'Six Britons' on board crashed plane

Published Thursday, 17 July 2014
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Six people from Britain were among almost 300 passengers on board a Malaysian airliner believed to have been shot down over Ukraine, airport officials have said.

'Six Britons' on board crashed plane
A firefighter at the scene of the plane crash in Ukraine. (© Getty)

Flight MH17 was on its way from Amsterdam to Kuala Lumpur when it came down in territory held by pro-Russian separatists on Thursday afternoon.

Foreign Secretary Philip Hammond has called for an international investigation to establish exactly what happened to the Boeing 777-200, amid reports it was hit by a surface-to-air missile at 33,000ft as it was flying over the conflict zone.

The chief executive of Amsterdam's Schiphol Airport, Jos Nijuis, said six British nationals were known to be among the 295 people on the flight. No one survived.

He added that the nationalities of more than 90 people have yet to be identified.

There have been no reports of any Irish passengers on board the flight.

Mr Hammond held emergency talks with ministers and officials on Thursday evening. Speaking afterwards he said work is ongoing to establish the number of Britons.

"As yet we do not have any definitive information about how this incident occurred and I don't want to speculate at this stage," he continued.

"We believe that there must be a UN-led international investigation of the facts."

There were claims and counter-claims between the government in Kiev and separatist rebels in the wake of the disappearance of the airliner from radar screens.

Prime Minister David Cameron said he is "shocked and saddened" by what happened while Ukrainian president Petro Poroshenko described it as a "terrorist act".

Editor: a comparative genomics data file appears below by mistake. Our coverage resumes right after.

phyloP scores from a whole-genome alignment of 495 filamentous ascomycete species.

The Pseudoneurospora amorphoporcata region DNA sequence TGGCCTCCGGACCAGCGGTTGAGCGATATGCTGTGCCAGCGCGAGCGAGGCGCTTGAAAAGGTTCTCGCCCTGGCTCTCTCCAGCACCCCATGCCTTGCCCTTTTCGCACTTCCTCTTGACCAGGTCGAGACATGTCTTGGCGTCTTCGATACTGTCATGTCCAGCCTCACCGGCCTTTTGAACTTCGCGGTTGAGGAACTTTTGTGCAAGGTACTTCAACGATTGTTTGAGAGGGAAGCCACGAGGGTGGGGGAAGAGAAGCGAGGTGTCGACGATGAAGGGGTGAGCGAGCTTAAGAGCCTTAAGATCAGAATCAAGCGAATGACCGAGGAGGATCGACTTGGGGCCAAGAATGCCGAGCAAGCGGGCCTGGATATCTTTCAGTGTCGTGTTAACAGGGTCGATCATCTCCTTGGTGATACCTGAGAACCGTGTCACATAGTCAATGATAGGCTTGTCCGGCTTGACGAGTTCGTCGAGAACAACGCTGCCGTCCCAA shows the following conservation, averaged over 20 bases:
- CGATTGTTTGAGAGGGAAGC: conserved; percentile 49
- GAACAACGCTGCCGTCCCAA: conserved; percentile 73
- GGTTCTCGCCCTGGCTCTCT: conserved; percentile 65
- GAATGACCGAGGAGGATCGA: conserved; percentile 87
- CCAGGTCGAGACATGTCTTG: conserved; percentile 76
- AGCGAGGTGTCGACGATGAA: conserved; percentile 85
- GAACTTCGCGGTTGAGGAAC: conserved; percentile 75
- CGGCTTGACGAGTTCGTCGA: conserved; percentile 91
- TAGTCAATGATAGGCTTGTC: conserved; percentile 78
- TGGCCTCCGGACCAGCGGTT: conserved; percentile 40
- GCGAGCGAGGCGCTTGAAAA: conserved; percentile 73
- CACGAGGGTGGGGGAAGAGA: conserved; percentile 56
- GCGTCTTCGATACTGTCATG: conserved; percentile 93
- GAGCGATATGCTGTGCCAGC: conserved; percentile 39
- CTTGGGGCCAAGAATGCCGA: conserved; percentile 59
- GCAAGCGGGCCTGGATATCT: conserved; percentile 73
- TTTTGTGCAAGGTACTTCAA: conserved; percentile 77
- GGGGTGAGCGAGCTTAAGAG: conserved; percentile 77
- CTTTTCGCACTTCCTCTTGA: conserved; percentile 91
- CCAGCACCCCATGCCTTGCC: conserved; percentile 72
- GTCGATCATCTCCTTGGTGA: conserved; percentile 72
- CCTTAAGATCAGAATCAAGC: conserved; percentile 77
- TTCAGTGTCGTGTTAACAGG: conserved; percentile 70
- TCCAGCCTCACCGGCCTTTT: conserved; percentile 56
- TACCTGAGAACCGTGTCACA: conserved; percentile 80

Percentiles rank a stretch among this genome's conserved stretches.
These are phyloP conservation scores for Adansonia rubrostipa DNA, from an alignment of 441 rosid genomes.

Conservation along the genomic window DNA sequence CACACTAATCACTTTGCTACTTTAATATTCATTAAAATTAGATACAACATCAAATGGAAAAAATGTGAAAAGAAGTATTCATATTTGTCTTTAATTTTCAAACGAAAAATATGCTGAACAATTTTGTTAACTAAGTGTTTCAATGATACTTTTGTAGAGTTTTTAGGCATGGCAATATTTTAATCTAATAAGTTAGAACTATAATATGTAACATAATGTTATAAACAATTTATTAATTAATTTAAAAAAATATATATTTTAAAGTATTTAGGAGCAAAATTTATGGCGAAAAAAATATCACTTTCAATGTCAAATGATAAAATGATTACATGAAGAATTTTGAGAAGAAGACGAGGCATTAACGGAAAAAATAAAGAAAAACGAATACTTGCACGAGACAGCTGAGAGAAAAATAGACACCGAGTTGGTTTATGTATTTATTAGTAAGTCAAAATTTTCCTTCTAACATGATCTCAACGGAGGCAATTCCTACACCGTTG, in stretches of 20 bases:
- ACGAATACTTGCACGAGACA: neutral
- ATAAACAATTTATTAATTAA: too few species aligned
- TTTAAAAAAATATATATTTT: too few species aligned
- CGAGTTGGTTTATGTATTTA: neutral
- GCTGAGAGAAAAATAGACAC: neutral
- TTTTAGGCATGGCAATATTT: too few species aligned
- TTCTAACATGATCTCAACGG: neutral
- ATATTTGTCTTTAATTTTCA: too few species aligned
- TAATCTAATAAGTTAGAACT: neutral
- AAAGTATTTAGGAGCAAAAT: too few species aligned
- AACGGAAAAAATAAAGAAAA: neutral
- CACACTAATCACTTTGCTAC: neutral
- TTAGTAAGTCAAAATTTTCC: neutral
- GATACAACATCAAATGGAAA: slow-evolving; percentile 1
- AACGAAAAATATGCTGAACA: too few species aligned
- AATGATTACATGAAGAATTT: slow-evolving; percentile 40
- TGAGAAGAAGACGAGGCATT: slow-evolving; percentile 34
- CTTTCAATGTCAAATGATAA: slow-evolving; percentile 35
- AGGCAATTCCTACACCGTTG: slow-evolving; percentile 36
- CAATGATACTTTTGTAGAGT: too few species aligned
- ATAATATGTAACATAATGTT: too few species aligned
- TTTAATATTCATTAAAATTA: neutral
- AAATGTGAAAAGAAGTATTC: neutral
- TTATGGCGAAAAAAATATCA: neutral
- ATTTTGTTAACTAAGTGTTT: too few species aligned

US vice president Joe Biden has said the airliner had "apparently" been shot down - although the details were unclear.

He explained: "I say 'apparently' because we don't actually have all the details. I want to be sure of what I say. Apparently, have been shot down. Shot down, not an accident. Blown out of the sky."

Airlines have responded by diverting a number of flights.

A British Airways spokeswoman said: "Our flights are not using Ukrainian airspace with the exception of our once-a-day service between Heathrow and Kiev. We are keeping this service under review but Kiev is several hundred kilometres from the incident site.

"The safety and security of our customers is always our top priority.

In a statement, Virgin Atlantic said: "Our thoughts are with all involved in the recent Malaysian Airlines incident. We are closely monitoring the situation and as a precautionary measure are re-routing a small number of flights this evening."

Airlines have announced their decision to avoid the airspace over eastern Ukraine following the disaster.

© UTV News
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